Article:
I think enough has been written about the way Matt Garza ended last season. It wasn't good and that's really unfortunate. But at this point I'm not really interested in rehashing all of that. I'm more interested in looking forward. Garza has at least two seasons left on his contract, perhaps three, and that's what today's article will focus on.
When the Brewers first announced they had signed then free agent pitcher Matt Garza I felt a mixture of excitement and trepidation. At that point, he had been a largely successful starting pitcher, albeit an injury prone one. That first season in Milwaukee was a pretty solid one: 27 GS, 163.1 IP, 3.64 ERA, 3.54 FIP, 2.7 fWAR. The second season was one of the worst possible seasons a pitcher could have: 26 G, 25 GS, 148.2 IP, 5.63 ERA, 4.94 FIP, 0.6 fWAR. I have to believe he can do better than that in 2016, but I don't have any real guesses as to how well.
A good first half will go a long way towards regaining his traded value. But that's not the only consideration teams will have. Regardless of how well he's pitching, his contract will heavily impact his marketability. The 2016-17 seasons are guaranteed at $12.5 million per--which would be pretty reasonable for a mid-rotation starter. But the 2018 season is an option with some complicated language.
The 2018 option vests at $13 M if three specific criteria are met:
1. Garza makes 110 starts between 2014-2017
2. Garza pitches in 115 innings in 2017
3. Garza does not end the 2017 season on the disabled list
The second and third point cannot be planned around. But the first point very well could be. Garza started 52 games over the first two seasons of his contract. He'll have to start 58 games over the next two seasons to meet that first criteria. That's an average of 29 starts.
The last time he made at least 29 starts was the 2011 season when he started 31 games. So it feels like a long shot that he'll do it twice in the next two seasons. However stranger things have happened. And if I was a team considering acquiring Matt Garza it would have to enter into my calculations. And that's kind of a problem because no one has any idea how many starts he could make in 2017--or the second half of 2016 if this is a mid-season trade discussion. That's why I lean towards Garza getting moved after the 2016 season--unless he misses enough starts in the first half. That way teams will know exactly how many starts he needs to make before the option vests.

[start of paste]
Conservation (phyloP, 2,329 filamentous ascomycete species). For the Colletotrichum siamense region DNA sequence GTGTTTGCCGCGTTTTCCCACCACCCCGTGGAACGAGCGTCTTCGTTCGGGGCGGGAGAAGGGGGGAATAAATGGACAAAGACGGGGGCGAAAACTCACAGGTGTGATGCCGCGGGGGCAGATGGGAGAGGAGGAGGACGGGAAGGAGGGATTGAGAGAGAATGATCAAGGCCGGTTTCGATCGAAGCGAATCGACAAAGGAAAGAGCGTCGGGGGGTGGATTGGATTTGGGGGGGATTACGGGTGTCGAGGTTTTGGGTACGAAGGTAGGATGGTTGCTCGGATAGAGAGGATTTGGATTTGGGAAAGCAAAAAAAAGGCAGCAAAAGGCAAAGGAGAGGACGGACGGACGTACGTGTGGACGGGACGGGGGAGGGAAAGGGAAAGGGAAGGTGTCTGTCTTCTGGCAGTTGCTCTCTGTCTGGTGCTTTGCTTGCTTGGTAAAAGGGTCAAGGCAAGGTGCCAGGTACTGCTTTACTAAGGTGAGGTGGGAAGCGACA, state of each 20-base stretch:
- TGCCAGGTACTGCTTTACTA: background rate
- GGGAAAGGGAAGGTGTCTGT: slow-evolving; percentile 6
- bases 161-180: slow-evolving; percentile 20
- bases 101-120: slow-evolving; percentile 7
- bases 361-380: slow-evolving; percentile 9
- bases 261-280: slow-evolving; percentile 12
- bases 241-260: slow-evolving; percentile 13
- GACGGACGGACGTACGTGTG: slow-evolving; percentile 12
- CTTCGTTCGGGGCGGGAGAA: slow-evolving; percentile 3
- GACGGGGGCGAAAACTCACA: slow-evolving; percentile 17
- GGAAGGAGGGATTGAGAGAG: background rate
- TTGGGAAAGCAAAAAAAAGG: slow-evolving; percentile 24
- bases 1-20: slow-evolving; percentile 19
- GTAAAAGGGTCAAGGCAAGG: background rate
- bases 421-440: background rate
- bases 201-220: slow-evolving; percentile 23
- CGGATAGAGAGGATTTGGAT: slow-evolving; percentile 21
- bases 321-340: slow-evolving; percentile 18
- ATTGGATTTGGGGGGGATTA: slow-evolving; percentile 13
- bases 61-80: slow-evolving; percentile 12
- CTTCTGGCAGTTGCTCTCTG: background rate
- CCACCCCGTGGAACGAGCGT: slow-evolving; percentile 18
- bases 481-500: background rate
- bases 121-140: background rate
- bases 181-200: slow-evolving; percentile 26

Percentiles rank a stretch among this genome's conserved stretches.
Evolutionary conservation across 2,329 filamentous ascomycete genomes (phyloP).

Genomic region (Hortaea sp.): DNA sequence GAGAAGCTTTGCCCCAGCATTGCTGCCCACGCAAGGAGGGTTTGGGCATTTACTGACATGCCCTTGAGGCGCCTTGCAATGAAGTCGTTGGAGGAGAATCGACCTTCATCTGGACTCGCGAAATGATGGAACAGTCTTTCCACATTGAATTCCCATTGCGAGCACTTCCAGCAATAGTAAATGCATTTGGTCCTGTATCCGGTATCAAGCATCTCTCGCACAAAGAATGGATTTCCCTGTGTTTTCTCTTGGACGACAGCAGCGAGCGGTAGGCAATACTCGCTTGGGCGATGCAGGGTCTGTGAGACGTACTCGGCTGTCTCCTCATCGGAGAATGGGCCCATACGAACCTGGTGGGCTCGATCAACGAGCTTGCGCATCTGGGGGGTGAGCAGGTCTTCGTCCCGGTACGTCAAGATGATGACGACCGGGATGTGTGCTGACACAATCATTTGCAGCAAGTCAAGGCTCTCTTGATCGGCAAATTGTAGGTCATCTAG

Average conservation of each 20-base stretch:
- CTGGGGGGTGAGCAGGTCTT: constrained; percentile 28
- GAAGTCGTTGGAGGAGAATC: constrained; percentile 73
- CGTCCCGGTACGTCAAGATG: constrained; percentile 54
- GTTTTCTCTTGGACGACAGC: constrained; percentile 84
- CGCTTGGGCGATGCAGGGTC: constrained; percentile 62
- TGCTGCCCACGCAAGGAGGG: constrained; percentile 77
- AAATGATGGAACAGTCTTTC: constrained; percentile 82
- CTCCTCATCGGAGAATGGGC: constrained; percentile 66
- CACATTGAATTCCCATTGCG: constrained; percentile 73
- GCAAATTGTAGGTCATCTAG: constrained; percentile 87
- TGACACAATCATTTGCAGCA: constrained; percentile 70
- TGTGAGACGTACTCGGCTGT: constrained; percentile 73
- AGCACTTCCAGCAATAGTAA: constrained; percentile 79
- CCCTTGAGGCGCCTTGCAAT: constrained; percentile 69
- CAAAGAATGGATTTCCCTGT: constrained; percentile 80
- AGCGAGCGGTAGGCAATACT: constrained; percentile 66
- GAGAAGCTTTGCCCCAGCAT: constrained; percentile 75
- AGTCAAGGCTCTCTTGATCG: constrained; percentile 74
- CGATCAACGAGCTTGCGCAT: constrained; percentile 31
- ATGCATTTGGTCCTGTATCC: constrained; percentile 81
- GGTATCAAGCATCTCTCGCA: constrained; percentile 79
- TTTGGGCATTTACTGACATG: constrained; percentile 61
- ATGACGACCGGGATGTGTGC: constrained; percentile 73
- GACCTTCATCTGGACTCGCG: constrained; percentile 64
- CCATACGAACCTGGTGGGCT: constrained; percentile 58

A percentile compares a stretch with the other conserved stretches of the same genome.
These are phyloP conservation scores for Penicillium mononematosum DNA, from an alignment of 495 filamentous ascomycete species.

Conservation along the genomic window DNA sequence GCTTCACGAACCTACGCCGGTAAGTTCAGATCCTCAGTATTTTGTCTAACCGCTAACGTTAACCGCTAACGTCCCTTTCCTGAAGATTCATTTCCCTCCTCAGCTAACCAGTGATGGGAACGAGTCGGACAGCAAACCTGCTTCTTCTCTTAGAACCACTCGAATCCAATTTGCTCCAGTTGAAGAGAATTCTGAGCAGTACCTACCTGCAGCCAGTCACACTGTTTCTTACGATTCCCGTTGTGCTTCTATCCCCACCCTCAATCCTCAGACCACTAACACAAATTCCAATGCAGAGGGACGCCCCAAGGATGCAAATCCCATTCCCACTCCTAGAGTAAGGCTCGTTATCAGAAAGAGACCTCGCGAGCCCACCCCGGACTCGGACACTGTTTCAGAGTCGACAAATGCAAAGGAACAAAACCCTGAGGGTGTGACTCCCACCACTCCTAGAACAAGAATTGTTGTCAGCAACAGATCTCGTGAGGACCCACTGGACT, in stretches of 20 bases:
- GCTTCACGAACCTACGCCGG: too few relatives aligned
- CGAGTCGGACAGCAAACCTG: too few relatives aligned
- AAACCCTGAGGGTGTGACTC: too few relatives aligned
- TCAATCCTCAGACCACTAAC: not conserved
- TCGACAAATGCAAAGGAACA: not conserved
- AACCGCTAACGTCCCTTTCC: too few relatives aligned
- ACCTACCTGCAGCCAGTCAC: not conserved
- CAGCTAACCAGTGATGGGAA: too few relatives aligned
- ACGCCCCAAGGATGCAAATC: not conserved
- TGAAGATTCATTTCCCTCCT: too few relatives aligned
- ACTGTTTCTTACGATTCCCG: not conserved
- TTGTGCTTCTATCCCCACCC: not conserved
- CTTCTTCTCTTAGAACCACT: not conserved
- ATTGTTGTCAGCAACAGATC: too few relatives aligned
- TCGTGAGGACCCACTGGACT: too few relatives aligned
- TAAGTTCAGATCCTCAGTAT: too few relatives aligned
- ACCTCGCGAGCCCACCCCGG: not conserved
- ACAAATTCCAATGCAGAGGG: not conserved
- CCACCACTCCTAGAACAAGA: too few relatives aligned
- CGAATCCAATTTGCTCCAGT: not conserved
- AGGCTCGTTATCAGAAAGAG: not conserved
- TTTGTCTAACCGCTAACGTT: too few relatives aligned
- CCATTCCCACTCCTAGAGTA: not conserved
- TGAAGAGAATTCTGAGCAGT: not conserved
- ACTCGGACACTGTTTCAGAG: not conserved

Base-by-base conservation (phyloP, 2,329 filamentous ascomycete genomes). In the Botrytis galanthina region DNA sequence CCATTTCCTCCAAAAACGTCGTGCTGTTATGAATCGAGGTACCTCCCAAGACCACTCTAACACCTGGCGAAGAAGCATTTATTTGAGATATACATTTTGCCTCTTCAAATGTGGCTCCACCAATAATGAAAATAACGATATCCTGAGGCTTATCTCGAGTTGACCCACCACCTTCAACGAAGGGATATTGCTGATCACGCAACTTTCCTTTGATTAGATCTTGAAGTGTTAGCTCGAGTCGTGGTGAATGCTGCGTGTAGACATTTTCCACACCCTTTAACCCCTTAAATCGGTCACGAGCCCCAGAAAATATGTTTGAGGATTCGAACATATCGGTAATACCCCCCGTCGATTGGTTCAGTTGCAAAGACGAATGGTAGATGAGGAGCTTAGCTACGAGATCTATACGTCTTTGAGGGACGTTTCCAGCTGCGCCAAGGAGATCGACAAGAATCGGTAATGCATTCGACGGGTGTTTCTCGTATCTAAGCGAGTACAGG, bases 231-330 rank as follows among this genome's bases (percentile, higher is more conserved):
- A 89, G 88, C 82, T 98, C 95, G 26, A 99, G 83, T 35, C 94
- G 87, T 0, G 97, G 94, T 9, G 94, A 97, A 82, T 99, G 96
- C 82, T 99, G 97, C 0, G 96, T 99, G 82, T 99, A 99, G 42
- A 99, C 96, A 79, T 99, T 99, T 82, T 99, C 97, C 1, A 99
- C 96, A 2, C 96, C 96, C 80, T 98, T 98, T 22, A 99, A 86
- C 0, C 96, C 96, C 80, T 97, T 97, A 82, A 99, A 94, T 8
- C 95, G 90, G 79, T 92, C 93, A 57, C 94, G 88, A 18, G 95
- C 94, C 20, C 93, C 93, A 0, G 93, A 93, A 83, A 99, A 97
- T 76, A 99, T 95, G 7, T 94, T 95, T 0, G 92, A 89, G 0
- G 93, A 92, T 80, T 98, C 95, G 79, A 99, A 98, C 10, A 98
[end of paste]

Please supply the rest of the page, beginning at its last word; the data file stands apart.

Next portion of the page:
There is one final consideration with regards to the contract. Should it not vest, it becomes a team option worth just $5 million. That could end up being incredibly valuable to a team should Garza return to form. This is another reason why I think it's more likely Garza doesn't get moved--assuming he can be traded at all--until the winter. If he does return to form, and it becomes clear the 2018 option doesn't vest, he could become a rather significant trade commodity for the Brewers. In this scenario they would have a mid-rotation starter on a 2 year $16.5 million contract. That's pennies.
There's also a clause that states if Garza spends more than 130 days on the disabled list in a 183 day period, the vesting option changes to a team option worth just $1 million. But if that happens this year the Brewers aren't going to be able to trade him at least until 2017's trade deadline, so let's just think positive thoughts.
I said before that I'm not sure what to expect from Garza this season. The hope is he returns to form. But it could be that his stuff just isn't as good as it once was. I still don't think he'll be anywhere near as bad as he was last year. But it's possible he's not good enough to get traded. Then we'll be thinking about the vesting option in a whole different way.
The Brewers have a chance to start getting good again in 2018 and they have a lot of starting pitching prospects coming up soon. Matt Garza could end up just being in the way. So perhaps the Brewers will be okay with selling low on Garza, or at least not getting full value. If he's pitching any kind of all right around the deadline, and a team comes knocking, they might very well be willing to eat some money and accept a meager return just to have someone take him off their hands.
These are the pros and cons David Stearns will have to consider. Matt Garza's performance will have a lot to say about where he pitches next year and maybe even to end the season. But that contract makes things tricky. It could hinder trade talks or it could substantially increase his trade value. And at this point I really have no idea which is more likely.
Statistics courtesy of FanGraphs
Contract details courtesy of Cot's Contracts